First-in-Human – Methylmalonic Acidemia treatment trial.

Early data from Phase 1/2 clinical trial in pediatric patients with methylmalonic acidemia showed measurable levels of a biomarker indicating site-specific gene insertion and protein expression.
methylmalonic acidemia

Cilinical Trial of methylmalonic acidemia treatment.

LogicBio Therapeutics, Inc., a clinical-stage genetic medicine company, today announced clinical trial results demonstrating the first-ever in vivo genome editing in children. Early data from the company’s Phase 1/2 SUNRISE clinical trial showed measurable levels of albumin-2A, a technology-related biomarker indicating site-specific gene insertion and protein expression. The SUNRISE trial is evaluating the safety, tolerability, and preliminary efficacy of LB-001, the company’s investigational, single-administration genome editing therapy, in pediatric patients with methylmalonic acidemia.

These results follow a recommendation from the independent Data Safety Monitoring Board overseeing the SUNRISE trial to continue the study without modification. The DSMB’s recommendation was based on an evaluation of the safety data from the first two patients enrolled in the trial. Per the FDA-cleared protocol, albumin-2A detection together with the DSMB continuation recommendation enables LogicBio to begin enrolling two patients in the higher dose cohort (with ages ranging three to twelve years old) and two patients in the lower age (six months to two years old) cohort at the lower dose of LB-001.

“We are very excited to have achieved this significant milestone in the field of genetic medicine,” said Fred Chereau, president, and chief executive officer of LogicBio. “These early data indicate that we can precisely edit hepatocytes in vivo to treat a genetic liver disease with a single intravenous infusion using our proprietary GeneRide technology. Today’s announcement is a demonstration that homologous recombination genome editing without the use of nucleases is a potential alternative to genome editing technologies in development that use nucleases, such as CRISPR. The ability to insert the correct version of a gene in a cell’s genome without nucleases is an important step to unlocking the potential of GeneRide to treat a larger number of genetic diseases.”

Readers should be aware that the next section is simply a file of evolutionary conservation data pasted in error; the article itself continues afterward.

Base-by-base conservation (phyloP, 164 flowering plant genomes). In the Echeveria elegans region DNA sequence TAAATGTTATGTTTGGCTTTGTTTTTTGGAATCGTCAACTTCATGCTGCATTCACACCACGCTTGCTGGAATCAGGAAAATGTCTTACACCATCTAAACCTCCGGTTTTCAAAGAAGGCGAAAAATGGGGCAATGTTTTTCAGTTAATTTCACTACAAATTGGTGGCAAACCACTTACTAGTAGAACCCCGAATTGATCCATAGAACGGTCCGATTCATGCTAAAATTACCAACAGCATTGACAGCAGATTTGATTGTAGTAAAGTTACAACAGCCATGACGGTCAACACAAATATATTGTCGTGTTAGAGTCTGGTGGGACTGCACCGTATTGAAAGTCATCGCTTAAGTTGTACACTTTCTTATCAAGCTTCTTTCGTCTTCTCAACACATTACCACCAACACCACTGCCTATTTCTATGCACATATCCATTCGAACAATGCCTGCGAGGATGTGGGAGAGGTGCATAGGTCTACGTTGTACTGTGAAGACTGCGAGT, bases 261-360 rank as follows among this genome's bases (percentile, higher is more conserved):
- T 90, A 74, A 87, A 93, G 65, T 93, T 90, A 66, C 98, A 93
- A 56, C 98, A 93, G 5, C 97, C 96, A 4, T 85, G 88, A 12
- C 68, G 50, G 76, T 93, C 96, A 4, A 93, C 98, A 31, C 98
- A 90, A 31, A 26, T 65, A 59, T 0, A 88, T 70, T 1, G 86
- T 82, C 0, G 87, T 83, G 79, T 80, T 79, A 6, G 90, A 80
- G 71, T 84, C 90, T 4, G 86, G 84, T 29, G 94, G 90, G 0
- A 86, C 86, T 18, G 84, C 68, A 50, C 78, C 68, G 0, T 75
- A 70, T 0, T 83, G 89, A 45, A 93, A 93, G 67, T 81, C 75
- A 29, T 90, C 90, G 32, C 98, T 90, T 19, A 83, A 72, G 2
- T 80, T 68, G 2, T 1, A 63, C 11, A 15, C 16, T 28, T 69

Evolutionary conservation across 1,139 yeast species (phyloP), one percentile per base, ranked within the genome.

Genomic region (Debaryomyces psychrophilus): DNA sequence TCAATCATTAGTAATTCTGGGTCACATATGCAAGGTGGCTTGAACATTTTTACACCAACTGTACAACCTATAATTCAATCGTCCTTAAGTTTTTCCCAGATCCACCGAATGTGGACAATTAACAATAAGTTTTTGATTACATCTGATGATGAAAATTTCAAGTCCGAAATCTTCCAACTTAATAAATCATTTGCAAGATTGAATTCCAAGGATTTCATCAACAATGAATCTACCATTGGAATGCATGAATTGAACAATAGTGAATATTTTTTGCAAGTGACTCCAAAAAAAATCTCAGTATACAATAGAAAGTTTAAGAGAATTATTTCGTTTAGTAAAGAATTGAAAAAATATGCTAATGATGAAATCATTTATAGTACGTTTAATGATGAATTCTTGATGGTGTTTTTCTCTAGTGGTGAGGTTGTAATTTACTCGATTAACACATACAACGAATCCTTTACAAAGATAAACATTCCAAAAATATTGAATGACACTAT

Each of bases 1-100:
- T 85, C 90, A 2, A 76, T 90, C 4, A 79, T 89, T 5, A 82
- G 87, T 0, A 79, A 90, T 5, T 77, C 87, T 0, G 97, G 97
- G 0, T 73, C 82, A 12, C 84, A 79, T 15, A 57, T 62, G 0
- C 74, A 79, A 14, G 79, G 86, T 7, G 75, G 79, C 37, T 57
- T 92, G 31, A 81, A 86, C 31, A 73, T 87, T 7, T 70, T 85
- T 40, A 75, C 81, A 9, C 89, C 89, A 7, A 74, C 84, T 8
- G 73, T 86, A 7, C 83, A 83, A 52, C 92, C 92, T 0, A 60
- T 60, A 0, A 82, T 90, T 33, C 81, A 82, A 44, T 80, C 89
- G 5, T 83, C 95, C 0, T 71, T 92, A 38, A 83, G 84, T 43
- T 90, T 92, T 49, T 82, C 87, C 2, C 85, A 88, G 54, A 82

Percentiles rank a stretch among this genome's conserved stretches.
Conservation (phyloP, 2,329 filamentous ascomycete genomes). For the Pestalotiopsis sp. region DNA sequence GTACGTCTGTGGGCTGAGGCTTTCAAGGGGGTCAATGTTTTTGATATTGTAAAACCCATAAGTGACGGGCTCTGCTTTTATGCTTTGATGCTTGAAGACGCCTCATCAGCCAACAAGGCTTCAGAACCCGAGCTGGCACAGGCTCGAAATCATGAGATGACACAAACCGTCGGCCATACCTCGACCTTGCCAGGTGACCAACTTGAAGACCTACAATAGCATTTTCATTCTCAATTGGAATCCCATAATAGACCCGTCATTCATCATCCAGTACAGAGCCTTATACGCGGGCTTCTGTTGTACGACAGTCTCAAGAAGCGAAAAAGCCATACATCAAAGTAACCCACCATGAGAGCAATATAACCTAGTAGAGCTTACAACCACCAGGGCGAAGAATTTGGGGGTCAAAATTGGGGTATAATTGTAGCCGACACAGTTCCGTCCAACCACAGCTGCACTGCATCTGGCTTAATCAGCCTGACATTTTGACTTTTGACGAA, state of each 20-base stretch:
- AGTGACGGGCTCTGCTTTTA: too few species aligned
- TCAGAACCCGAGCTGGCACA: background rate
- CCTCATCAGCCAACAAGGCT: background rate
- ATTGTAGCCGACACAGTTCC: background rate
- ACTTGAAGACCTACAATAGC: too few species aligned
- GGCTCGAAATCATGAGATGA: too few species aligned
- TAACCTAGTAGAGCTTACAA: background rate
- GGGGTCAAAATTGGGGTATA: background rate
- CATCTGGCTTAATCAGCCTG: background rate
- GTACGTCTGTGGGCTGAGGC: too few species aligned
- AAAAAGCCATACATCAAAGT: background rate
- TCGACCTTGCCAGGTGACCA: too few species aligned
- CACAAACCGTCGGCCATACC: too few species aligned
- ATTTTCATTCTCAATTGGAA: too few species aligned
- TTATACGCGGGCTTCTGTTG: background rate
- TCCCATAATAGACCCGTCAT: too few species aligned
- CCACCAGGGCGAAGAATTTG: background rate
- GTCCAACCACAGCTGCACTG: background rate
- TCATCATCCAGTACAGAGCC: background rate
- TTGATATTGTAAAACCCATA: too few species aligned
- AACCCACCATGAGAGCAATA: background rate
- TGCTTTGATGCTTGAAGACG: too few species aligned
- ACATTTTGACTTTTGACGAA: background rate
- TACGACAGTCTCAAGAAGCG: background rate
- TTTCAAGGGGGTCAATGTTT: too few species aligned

SUNRISE is a first-in-human, open-label, multi-center, Phase 1/2 clinical trial designed to assess the safety and tolerability of a single intravenous infusion of LB-001 in pediatric patients with MMA. LB-001 is designed to non-disruptively insert a corrective copy of the MMUT gene into the albumin locus to drive lifelong therapeutic levels of MMUT expression in the liver. LB-001 is based on the company’s proprietary GeneRide technology, which uses homologous recombination, a natural DNA repair process, to enable precise editing of the genome without the need for exogenous nucleases and promoters that have been associated with an increased risk of immune response and cancer.

“MMA is a rare, life-threatening genetic disorder for which there are no treatments addressing the underlying cause of the disease. By demonstrating for the first time ever that in vivo, nuclease-free genome editing in pediatric patients is achievable, we are one step closer to bringing a safe and effective genetic medicine to children suffering from MMA and, potentially, other early onset genetic diseases where early intervention is critical to achieve optimal health outcomes,” said Daniel Gruskin, MD, chief medical officer of LogicBio. “I would like to thank the patients, their families and the investigators who are participating in this landmark trial. We look forward to continuing to progress the clinical study to better understand the biochemical and clinical effect of this genome editing therapy.”

The Company remains on track to present additional interim data by the end of 2021.

methylmalonic acidemia


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